The identity and existence of a loss-based defence in the law of unjust enrichment is disputed. Widely known as 'passing on', but better identified as 'disimpoverishment', this defence has generated confusion and disagreement across and within England, Australia, Canada and the United States of America. This book seeks to address these problems in three ways. First, by providing a solution to the defence's terminological problems and presenting a coherent picture of the current state of the law. Secondly, by examining whether a defendant's unjust enrichment can be said to have come 'at the expense of' a claimant when a third party has borne the cost of that enrichment. Put another way, whether awards of restitution are, or should be, restricted by the value of a claimant's loss. And finally, by analyzing the reasons in favour of accepting or rejecting a loss-based defence in the law of unjust enrichment. Numerous scholarly textbooks and law journals have devoted space to these issues. This work, however, has tended to focus narrowly on either particular cases or sets of issues.
This book seeks to address this deficiency by collating, and providing total coverage of, the controversies and questions pertaining to a loss-based defence in the law of unjust enrichment.This work will be essential reading for anyone interested in the law of restitution, and in its relationship with other areas of private law.
Michael Rush, B.Ec(Hons), LL.B(Hons) (Monash), BCL, M.Phil, D.Phil (Oxon), is a barrister and solicitor of the Supreme Court of Victoria and part time lecturer at the University of Melbourne.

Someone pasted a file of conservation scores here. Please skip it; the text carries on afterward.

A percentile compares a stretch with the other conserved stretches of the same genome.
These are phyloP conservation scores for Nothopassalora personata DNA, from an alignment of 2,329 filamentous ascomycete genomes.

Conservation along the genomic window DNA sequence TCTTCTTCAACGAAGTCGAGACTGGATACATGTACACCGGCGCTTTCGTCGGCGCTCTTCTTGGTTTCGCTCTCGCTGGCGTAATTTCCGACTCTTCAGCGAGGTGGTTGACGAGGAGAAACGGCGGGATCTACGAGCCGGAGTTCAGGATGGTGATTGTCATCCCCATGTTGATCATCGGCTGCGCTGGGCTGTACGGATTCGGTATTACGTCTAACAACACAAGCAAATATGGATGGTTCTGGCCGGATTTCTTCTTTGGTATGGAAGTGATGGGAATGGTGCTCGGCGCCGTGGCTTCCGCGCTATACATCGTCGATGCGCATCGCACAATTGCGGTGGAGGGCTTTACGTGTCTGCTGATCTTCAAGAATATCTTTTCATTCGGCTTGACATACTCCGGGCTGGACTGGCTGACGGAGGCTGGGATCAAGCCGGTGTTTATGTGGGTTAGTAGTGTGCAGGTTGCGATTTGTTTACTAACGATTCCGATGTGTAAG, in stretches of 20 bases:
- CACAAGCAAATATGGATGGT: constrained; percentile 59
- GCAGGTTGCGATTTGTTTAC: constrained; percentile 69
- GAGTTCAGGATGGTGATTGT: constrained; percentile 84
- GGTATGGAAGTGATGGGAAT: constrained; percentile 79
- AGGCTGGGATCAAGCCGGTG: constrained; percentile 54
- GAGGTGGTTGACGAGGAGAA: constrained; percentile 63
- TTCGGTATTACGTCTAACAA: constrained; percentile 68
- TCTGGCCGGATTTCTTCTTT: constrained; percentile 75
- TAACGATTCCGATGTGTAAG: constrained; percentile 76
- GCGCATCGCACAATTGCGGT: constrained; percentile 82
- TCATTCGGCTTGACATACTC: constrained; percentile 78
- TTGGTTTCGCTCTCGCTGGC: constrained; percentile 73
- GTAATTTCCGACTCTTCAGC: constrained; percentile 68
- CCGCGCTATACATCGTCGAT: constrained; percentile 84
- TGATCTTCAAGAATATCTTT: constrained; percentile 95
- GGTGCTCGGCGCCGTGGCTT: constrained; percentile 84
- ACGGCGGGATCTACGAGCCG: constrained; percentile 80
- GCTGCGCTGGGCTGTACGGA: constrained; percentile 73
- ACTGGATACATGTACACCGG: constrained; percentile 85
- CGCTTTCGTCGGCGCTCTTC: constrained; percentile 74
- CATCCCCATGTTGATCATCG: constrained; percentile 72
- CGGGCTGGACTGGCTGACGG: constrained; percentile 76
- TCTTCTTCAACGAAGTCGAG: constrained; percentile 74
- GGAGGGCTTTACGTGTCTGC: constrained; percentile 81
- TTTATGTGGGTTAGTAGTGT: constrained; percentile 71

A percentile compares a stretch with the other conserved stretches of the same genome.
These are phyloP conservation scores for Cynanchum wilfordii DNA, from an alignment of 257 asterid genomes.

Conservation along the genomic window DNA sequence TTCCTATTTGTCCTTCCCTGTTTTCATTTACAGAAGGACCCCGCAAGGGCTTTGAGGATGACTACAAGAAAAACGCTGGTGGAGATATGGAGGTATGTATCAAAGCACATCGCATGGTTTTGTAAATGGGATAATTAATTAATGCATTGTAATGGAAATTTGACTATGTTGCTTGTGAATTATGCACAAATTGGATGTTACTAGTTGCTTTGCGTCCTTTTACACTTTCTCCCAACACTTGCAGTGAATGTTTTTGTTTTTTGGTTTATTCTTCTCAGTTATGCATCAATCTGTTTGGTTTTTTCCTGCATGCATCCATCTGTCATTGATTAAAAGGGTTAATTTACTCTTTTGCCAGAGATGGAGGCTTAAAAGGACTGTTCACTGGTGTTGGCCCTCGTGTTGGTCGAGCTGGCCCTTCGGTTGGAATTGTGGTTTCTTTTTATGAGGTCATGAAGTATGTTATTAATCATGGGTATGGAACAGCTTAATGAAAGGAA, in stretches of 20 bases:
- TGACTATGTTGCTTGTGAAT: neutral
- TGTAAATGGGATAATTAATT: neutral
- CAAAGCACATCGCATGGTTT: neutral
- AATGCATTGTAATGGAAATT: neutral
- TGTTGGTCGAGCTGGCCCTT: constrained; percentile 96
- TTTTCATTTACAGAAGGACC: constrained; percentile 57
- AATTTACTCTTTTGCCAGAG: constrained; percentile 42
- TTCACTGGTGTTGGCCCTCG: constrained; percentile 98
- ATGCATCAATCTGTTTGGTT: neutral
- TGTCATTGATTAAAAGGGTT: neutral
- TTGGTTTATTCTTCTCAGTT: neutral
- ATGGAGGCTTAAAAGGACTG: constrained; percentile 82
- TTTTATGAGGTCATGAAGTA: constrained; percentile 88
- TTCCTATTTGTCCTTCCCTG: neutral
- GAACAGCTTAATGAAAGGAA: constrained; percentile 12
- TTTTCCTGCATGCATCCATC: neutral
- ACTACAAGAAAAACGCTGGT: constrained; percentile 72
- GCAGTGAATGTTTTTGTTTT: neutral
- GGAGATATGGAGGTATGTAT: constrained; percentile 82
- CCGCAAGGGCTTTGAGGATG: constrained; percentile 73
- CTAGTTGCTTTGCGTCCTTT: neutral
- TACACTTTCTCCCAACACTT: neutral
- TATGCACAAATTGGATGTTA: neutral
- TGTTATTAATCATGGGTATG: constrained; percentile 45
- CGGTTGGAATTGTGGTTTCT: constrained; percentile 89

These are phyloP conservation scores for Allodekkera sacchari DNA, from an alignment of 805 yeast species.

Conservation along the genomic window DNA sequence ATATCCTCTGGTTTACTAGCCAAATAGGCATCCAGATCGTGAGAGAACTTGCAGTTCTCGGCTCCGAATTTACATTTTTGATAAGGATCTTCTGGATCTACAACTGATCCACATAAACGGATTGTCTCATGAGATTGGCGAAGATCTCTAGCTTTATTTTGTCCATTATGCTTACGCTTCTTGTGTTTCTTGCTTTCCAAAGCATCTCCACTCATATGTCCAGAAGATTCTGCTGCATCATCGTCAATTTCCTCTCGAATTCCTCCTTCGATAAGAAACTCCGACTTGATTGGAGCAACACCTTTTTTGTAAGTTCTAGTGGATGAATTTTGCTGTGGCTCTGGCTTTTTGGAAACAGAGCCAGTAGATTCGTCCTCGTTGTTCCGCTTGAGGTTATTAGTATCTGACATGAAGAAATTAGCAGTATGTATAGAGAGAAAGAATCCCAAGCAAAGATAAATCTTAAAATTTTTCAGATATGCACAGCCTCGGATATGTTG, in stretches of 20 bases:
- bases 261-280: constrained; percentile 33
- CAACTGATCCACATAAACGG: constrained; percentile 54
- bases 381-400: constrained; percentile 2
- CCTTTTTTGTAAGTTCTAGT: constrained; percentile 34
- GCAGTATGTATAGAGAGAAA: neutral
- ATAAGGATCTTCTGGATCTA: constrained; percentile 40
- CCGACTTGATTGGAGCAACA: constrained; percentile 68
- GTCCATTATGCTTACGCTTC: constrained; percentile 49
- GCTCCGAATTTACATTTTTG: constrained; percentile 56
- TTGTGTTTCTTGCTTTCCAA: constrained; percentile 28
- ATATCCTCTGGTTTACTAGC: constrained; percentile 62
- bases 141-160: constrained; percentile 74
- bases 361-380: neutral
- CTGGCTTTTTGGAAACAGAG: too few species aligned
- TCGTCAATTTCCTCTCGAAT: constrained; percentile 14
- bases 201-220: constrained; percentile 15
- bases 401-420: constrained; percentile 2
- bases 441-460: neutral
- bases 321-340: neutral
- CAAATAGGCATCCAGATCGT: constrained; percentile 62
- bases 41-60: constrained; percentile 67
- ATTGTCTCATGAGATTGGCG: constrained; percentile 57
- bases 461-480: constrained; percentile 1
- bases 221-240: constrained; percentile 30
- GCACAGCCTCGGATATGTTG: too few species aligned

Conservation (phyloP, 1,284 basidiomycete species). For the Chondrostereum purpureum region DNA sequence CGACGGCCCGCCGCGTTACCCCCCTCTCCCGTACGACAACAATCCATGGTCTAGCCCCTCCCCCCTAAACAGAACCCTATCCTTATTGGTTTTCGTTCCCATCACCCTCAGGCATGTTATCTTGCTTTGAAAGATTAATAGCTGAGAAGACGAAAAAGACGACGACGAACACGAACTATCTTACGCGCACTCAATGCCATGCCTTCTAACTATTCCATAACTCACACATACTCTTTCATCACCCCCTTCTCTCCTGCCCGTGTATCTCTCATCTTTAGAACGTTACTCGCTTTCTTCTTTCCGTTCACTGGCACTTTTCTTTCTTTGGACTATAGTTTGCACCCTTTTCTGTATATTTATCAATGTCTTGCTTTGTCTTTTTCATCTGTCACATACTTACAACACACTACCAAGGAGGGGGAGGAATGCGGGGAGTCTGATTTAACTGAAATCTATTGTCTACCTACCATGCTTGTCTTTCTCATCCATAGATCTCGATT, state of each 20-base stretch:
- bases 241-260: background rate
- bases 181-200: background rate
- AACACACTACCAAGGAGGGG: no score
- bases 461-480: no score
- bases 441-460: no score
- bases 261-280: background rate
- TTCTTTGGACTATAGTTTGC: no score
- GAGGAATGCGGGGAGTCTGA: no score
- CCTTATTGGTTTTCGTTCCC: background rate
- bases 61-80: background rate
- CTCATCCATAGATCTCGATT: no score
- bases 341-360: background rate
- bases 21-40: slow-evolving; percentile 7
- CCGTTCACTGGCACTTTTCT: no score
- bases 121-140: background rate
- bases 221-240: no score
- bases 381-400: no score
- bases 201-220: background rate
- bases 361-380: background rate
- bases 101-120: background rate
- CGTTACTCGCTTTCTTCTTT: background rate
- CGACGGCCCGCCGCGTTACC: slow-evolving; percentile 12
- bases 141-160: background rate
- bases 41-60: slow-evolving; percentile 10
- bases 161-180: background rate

1 Introduction A. Thematic Outline B. Chapter Summaries Part I The Foundations 2 Introduction to the Defence of Disimpoverishment A. Introduction B. Questions in Unjust Enrichment C. Definition D. Change of Name E. Another Problem with Pseudonyms F. Triggering the Defence of Disimpoverishment G. Assumptions H. Taxation Agents I. Burden of Proof J. Judicial Responses to Disimpoverishment K. Conclusion 3 Common Law Cases on the Defence of Disimpoverishment A. Introduction B. England C. Australia D. Canada E. United States of America F. Conclusion 4 Statutory Defence of Disimpoverishment A. Introduction B. The Defence of Unjust Enrichment C. Operation of the Unjust Enrichment Defence D. Recovery for Third Parties of Overpaid VAT E. Influence of European Jurisprudence F. Conclusion Part II 'At The Expense Of' 5 What Might 'At the Expense of 'Mean? A. Introduction B. Two Interpretations of 'at the Expense of ' C. The Meaning of 'Loss' D. Loss and Restitution E. The Meaning of 'From' F. Differences between 'From' and 'Loss' G. Conclusion H. Addendum 6 What do the Cases say 'At the Expense of 'Means? A. Introduction B. Situation 1: 'Gain' Exceeds 'Loss' at the Moment of Receipt C. Situation 2: 'Gain' Increases After Receipt D. Conclusion 7 What should 'at the Expense of 'Mean? A. Introduction B. The Problem Restated: The Status Quo Ante cannot be Restored C. Four Conceptions of What 'At the Expense of 'Means D. Whenever Loss and Gain Do Not Equate E. 'Gain' Exceeds 'Loss'at the Moment of Receipt F. 'Gain' Increases After Receipt G. Conclusion Part III Other Reasons to Reject or Accept the Defence of Disimpoverishment 8 Other Arguments for Accepting the Defence of Disimpoverishment A. Introduction B. False Bases for Accepting the Defence C. A Legitimate Basis for Rejecting the Defence D. Conclusion 9 Other Arguments for Rejecting the Defence of Disimpoverishment A. Introduction B. False Bases for Rejecting the Defence C. Potential Bases for Rejecting the Defence D. Three Reasons for Rejecting the Defence E. Conclusion Part IV Third Parties 10 Third Parties A. Introduction B. When Can an Action be Brought Against a Claimant? C. Class Actions D. Recovery of Overpaid Tax by a Third Party (from the Claimant) E. Conclusion 11 Conclusion A. The Problems Restated B. The Conclusions Reached C. Restatement